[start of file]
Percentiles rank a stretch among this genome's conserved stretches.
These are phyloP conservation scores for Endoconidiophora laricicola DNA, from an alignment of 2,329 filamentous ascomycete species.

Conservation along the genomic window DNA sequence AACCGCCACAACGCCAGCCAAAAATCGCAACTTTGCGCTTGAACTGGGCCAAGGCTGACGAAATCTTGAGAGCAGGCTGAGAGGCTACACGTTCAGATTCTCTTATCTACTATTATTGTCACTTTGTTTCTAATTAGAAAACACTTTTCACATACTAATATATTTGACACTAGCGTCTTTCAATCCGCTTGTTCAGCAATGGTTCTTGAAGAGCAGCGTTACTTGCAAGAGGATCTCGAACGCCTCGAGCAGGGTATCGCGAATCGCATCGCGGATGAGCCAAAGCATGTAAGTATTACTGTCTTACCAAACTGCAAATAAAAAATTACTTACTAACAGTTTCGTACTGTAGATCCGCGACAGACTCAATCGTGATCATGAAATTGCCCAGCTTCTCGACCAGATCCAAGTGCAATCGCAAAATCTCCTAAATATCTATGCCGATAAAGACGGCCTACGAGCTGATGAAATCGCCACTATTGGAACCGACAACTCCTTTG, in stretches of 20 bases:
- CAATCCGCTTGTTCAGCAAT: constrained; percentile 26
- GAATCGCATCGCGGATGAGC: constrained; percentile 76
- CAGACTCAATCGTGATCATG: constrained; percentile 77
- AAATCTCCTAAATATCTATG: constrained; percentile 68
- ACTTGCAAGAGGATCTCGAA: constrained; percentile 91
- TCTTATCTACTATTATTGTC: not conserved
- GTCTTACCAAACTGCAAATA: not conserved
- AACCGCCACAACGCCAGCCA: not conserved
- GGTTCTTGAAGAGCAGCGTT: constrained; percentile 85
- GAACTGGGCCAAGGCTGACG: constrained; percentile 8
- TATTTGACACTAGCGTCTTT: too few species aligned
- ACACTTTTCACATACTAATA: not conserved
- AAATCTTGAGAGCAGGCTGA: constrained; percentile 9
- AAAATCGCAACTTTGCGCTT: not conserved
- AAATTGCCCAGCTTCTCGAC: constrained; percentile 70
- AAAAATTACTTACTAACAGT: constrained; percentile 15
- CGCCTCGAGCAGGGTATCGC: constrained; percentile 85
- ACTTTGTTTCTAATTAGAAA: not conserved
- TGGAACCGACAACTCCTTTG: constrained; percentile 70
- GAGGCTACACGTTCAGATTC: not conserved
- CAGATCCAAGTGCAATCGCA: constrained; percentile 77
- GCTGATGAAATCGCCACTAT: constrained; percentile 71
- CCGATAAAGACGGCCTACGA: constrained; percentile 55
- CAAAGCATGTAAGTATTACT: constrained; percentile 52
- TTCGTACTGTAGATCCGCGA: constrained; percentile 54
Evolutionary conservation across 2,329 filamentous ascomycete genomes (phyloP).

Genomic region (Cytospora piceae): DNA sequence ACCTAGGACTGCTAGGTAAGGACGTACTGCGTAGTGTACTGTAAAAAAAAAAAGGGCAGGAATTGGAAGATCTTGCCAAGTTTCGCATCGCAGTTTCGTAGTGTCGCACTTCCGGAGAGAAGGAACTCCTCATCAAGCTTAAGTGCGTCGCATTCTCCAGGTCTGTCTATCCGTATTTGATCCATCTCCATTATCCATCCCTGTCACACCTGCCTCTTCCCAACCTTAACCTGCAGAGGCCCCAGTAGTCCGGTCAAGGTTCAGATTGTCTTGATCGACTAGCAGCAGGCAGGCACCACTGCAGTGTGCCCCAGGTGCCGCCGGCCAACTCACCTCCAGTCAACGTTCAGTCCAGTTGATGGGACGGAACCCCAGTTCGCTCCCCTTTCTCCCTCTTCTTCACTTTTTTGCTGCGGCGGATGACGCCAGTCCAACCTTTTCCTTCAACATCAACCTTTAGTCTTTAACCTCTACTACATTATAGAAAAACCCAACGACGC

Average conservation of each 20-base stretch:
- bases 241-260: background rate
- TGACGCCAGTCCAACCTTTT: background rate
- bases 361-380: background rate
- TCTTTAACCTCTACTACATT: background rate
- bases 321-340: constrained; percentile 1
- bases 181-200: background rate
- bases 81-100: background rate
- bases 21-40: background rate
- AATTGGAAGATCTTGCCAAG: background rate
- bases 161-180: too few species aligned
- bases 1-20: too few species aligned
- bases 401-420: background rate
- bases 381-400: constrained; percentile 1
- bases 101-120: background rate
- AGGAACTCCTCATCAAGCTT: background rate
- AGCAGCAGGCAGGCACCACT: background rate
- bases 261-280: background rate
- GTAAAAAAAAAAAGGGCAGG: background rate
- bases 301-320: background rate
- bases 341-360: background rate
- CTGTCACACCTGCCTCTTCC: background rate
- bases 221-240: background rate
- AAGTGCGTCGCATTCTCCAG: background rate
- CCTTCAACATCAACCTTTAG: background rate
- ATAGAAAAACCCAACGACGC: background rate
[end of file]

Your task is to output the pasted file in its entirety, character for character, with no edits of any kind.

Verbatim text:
Percentiles rank a stretch among this genome's conserved stretches.
These are phyloP conservation scores for Endoconidiophora laricicola DNA, from an alignment of 2,329 filamentous ascomycete species.

Conservation along the genomic window DNA sequence AACCGCCACAACGCCAGCCAAAAATCGCAACTTTGCGCTTGAACTGGGCCAAGGCTGACGAAATCTTGAGAGCAGGCTGAGAGGCTACACGTTCAGATTCTCTTATCTACTATTATTGTCACTTTGTTTCTAATTAGAAAACACTTTTCACATACTAATATATTTGACACTAGCGTCTTTCAATCCGCTTGTTCAGCAATGGTTCTTGAAGAGCAGCGTTACTTGCAAGAGGATCTCGAACGCCTCGAGCAGGGTATCGCGAATCGCATCGCGGATGAGCCAAAGCATGTAAGTATTACTGTCTTACCAAACTGCAAATAAAAAATTACTTACTAACAGTTTCGTACTGTAGATCCGCGACAGACTCAATCGTGATCATGAAATTGCCCAGCTTCTCGACCAGATCCAAGTGCAATCGCAAAATCTCCTAAATATCTATGCCGATAAAGACGGCCTACGAGCTGATGAAATCGCCACTATTGGAACCGACAACTCCTTTG, in stretches of 20 bases:
- CAATCCGCTTGTTCAGCAAT: constrained; percentile 26
- GAATCGCATCGCGGATGAGC: constrained; percentile 76
- CAGACTCAATCGTGATCATG: constrained; percentile 77
- AAATCTCCTAAATATCTATG: constrained; percentile 68
- ACTTGCAAGAGGATCTCGAA: constrained; percentile 91
- TCTTATCTACTATTATTGTC: not conserved
- GTCTTACCAAACTGCAAATA: not conserved
- AACCGCCACAACGCCAGCCA: not conserved
- GGTTCTTGAAGAGCAGCGTT: constrained; percentile 85
- GAACTGGGCCAAGGCTGACG: constrained; percentile 8
- TATTTGACACTAGCGTCTTT: too few species aligned
- ACACTTTTCACATACTAATA: not conserved
- AAATCTTGAGAGCAGGCTGA: constrained; percentile 9
- AAAATCGCAACTTTGCGCTT: not conserved
- AAATTGCCCAGCTTCTCGAC: constrained; percentile 70
- AAAAATTACTTACTAACAGT: constrained; percentile 15
- CGCCTCGAGCAGGGTATCGC: constrained; percentile 85
- ACTTTGTTTCTAATTAGAAA: not conserved
- TGGAACCGACAACTCCTTTG: constrained; percentile 70
- GAGGCTACACGTTCAGATTC: not conserved
- CAGATCCAAGTGCAATCGCA: constrained; percentile 77
- GCTGATGAAATCGCCACTAT: constrained; percentile 71
- CCGATAAAGACGGCCTACGA: constrained; percentile 55
- CAAAGCATGTAAGTATTACT: constrained; percentile 52
- TTCGTACTGTAGATCCGCGA: constrained; percentile 54
Evolutionary conservation across 2,329 filamentous ascomycete genomes (phyloP).

Genomic region (Cytospora piceae): DNA sequence ACCTAGGACTGCTAGGTAAGGACGTACTGCGTAGTGTACTGTAAAAAAAAAAAGGGCAGGAATTGGAAGATCTTGCCAAGTTTCGCATCGCAGTTTCGTAGTGTCGCACTTCCGGAGAGAAGGAACTCCTCATCAAGCTTAAGTGCGTCGCATTCTCCAGGTCTGTCTATCCGTATTTGATCCATCTCCATTATCCATCCCTGTCACACCTGCCTCTTCCCAACCTTAACCTGCAGAGGCCCCAGTAGTCCGGTCAAGGTTCAGATTGTCTTGATCGACTAGCAGCAGGCAGGCACCACTGCAGTGTGCCCCAGGTGCCGCCGGCCAACTCACCTCCAGTCAACGTTCAGTCCAGTTGATGGGACGGAACCCCAGTTCGCTCCCCTTTCTCCCTCTTCTTCACTTTTTTGCTGCGGCGGATGACGCCAGTCCAACCTTTTCCTTCAACATCAACCTTTAGTCTTTAACCTCTACTACATTATAGAAAAACCCAACGACGC

Average conservation of each 20-base stretch:
- bases 241-260: background rate
- TGACGCCAGTCCAACCTTTT: background rate
- bases 361-380: background rate
- TCTTTAACCTCTACTACATT: background rate
- bases 321-340: constrained; percentile 1
- bases 181-200: background rate
- bases 81-100: background rate
- bases 21-40: background rate
- AATTGGAAGATCTTGCCAAG: background rate
- bases 161-180: too few species aligned
- bases 1-20: too few species aligned
- bases 401-420: background rate
- bases 381-400: constrained; percentile 1
- bases 101-120: background rate
- AGGAACTCCTCATCAAGCTT: background rate
- AGCAGCAGGCAGGCACCACT: background rate
- bases 261-280: background rate
- GTAAAAAAAAAAAGGGCAGG: background rate
- bases 301-320: background rate
- bases 341-360: background rate
- CTGTCACACCTGCCTCTTCC: background rate
- bases 221-240: background rate
- AAGTGCGTCGCATTCTCCAG: background rate
- CCTTCAACATCAACCTTTAG: background rate
- ATAGAAAAACCCAACGACGC: background rate